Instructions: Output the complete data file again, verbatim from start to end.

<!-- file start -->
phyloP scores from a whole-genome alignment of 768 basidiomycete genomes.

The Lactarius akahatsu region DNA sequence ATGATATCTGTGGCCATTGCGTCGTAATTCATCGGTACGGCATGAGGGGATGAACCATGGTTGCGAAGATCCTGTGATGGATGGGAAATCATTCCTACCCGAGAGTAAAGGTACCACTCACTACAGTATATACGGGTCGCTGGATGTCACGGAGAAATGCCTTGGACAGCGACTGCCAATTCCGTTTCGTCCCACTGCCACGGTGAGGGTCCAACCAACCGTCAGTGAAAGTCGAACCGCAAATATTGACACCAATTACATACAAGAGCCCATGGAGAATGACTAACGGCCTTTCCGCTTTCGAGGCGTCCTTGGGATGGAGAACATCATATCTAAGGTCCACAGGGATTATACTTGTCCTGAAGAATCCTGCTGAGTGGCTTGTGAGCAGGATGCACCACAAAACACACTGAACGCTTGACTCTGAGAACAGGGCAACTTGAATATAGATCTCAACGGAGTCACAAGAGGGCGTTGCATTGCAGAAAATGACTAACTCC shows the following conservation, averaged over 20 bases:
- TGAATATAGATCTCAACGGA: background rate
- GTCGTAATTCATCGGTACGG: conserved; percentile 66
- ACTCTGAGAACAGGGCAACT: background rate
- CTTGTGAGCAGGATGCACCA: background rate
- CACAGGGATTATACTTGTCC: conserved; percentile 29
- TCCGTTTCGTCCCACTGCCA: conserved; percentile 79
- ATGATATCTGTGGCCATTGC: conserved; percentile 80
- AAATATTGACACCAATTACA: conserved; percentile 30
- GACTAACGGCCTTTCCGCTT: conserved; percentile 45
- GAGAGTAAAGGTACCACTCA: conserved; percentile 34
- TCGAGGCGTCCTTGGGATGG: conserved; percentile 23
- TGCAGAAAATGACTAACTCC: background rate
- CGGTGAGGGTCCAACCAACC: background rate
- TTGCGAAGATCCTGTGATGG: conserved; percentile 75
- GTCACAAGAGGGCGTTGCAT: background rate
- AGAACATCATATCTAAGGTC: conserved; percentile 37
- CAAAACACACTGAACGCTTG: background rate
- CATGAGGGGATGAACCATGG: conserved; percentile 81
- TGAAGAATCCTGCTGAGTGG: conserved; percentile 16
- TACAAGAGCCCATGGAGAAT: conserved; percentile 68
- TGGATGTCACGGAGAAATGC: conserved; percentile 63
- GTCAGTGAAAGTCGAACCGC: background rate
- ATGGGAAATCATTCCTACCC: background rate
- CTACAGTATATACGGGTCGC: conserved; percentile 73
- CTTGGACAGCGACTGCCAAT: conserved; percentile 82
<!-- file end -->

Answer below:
phyloP scores from a whole-genome alignment of 768 basidiomycete genomes.

The Lactarius akahatsu region DNA sequence ATGATATCTGTGGCCATTGCGTCGTAATTCATCGGTACGGCATGAGGGGATGAACCATGGTTGCGAAGATCCTGTGATGGATGGGAAATCATTCCTACCCGAGAGTAAAGGTACCACTCACTACAGTATATACGGGTCGCTGGATGTCACGGAGAAATGCCTTGGACAGCGACTGCCAATTCCGTTTCGTCCCACTGCCACGGTGAGGGTCCAACCAACCGTCAGTGAAAGTCGAACCGCAAATATTGACACCAATTACATACAAGAGCCCATGGAGAATGACTAACGGCCTTTCCGCTTTCGAGGCGTCCTTGGGATGGAGAACATCATATCTAAGGTCCACAGGGATTATACTTGTCCTGAAGAATCCTGCTGAGTGGCTTGTGAGCAGGATGCACCACAAAACACACTGAACGCTTGACTCTGAGAACAGGGCAACTTGAATATAGATCTCAACGGAGTCACAAGAGGGCGTTGCATTGCAGAAAATGACTAACTCC shows the following conservation, averaged over 20 bases:
- TGAATATAGATCTCAACGGA: background rate
- GTCGTAATTCATCGGTACGG: conserved; percentile 66
- ACTCTGAGAACAGGGCAACT: background rate
- CTTGTGAGCAGGATGCACCA: background rate
- CACAGGGATTATACTTGTCC: conserved; percentile 29
- TCCGTTTCGTCCCACTGCCA: conserved; percentile 79
- ATGATATCTGTGGCCATTGC: conserved; percentile 80
- AAATATTGACACCAATTACA: conserved; percentile 30
- GACTAACGGCCTTTCCGCTT: conserved; percentile 45
- GAGAGTAAAGGTACCACTCA: conserved; percentile 34
- TCGAGGCGTCCTTGGGATGG: conserved; percentile 23
- TGCAGAAAATGACTAACTCC: background rate
- CGGTGAGGGTCCAACCAACC: background rate
- TTGCGAAGATCCTGTGATGG: conserved; percentile 75
- GTCACAAGAGGGCGTTGCAT: background rate
- AGAACATCATATCTAAGGTC: conserved; percentile 37
- CAAAACACACTGAACGCTTG: background rate
- CATGAGGGGATGAACCATGG: conserved; percentile 81
- TGAAGAATCCTGCTGAGTGG: conserved; percentile 16
- TACAAGAGCCCATGGAGAAT: conserved; percentile 68
- TGGATGTCACGGAGAAATGC: conserved; percentile 63
- GTCAGTGAAAGTCGAACCGC: background rate
- ATGGGAAATCATTCCTACCC: background rate
- CTACAGTATATACGGGTCGC: conserved; percentile 73
- CTTGGACAGCGACTGCCAAT: conserved; percentile 82